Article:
Huang Family Newsletter, August 2015

Asher is now four months old.  His charmed life includes sleeping through the night, smiling easily, eating a lot, and getting doted on by his parents and big siblings.
Amy returned from her three-month leave from her job.  We have a great nanny who takes care of Asher during the weekday and also brings her toddler daughter along for companionship.

Lee finished up the grad-level class he teaches every summer and spent a lot of time in Delaware during client work.  He also had an overnighter to Connecticut and is helping break in three new hires at work.
Aaron reveled in two weeks of drama camp at the local theater, while Jada was in her element with two more weeks of sleepaway camp. 



http://i2.wp.com/blog.beaumont.edu/wp-content/uploads/2013/08/out_of_office.jpg?resize=284%2C190Because I teach during the months of May, June, and July, and the kids' school year starts so late, my vacation tends to be at the very end of the summer.  With the addition of a newborn and the growing geographic footprint of my consulting practice, this year has me at the precipice of my week off with very little left in the tank. For the next several days, you'll find my by the window of a train slicing through the heart of the country, with many books loaded on my phone and no intention of checking work email.  Here I go...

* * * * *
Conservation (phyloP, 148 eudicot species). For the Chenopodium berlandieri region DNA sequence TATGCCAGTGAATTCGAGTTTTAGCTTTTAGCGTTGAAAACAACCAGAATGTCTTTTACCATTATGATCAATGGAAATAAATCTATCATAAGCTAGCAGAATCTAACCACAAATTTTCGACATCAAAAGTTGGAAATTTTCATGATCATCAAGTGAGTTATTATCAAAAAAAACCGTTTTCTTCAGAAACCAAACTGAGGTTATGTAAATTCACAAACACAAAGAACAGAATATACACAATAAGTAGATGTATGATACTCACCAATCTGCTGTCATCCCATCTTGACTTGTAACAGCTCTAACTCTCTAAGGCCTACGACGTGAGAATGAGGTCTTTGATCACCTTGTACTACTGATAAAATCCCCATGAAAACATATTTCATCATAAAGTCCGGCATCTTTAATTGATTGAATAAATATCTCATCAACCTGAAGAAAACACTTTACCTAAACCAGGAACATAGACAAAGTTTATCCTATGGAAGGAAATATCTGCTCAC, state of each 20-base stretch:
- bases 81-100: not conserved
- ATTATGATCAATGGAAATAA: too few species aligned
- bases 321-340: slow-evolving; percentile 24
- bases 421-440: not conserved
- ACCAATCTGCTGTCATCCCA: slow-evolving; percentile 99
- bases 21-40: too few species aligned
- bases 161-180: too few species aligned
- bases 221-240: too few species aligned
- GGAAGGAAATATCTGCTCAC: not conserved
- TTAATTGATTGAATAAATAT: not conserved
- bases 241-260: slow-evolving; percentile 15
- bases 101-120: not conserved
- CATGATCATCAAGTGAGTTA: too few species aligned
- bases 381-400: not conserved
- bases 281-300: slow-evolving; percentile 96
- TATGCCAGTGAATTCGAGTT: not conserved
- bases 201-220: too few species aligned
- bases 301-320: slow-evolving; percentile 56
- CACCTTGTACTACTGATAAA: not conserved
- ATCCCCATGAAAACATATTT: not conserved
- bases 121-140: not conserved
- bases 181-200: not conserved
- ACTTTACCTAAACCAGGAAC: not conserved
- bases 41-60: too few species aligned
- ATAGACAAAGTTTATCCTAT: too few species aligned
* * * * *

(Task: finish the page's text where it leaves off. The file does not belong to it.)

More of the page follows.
Now Hiring: Administrative Associate

Econsult SolutionsMy firm has an opening for Administrative Associate, which is an entry-level position that will touch just about every aspect of the inner workings of our firm, including accounting, HR, and IT.  As we grow, having good administrative support becomes paramount, so I am very excited about the existence of this position and about who we will get to bring on board.  Please go here and scroll down to the bottom.


Too Long for a Tweet, Too Short for a Blog Post XX

Here's an excerpt from a book I am reading now, "Dr. Mutter's Marvels: A True Tale of Intrigue and Innovation at the Dawn of Modern Medicine," by Cristin O'Keefe Aptowicz.  It is an extremely well-written account not only of an interesting man but also of Thomas Jefferson University Hospital and the city of Philadelphia in the mid-1800's.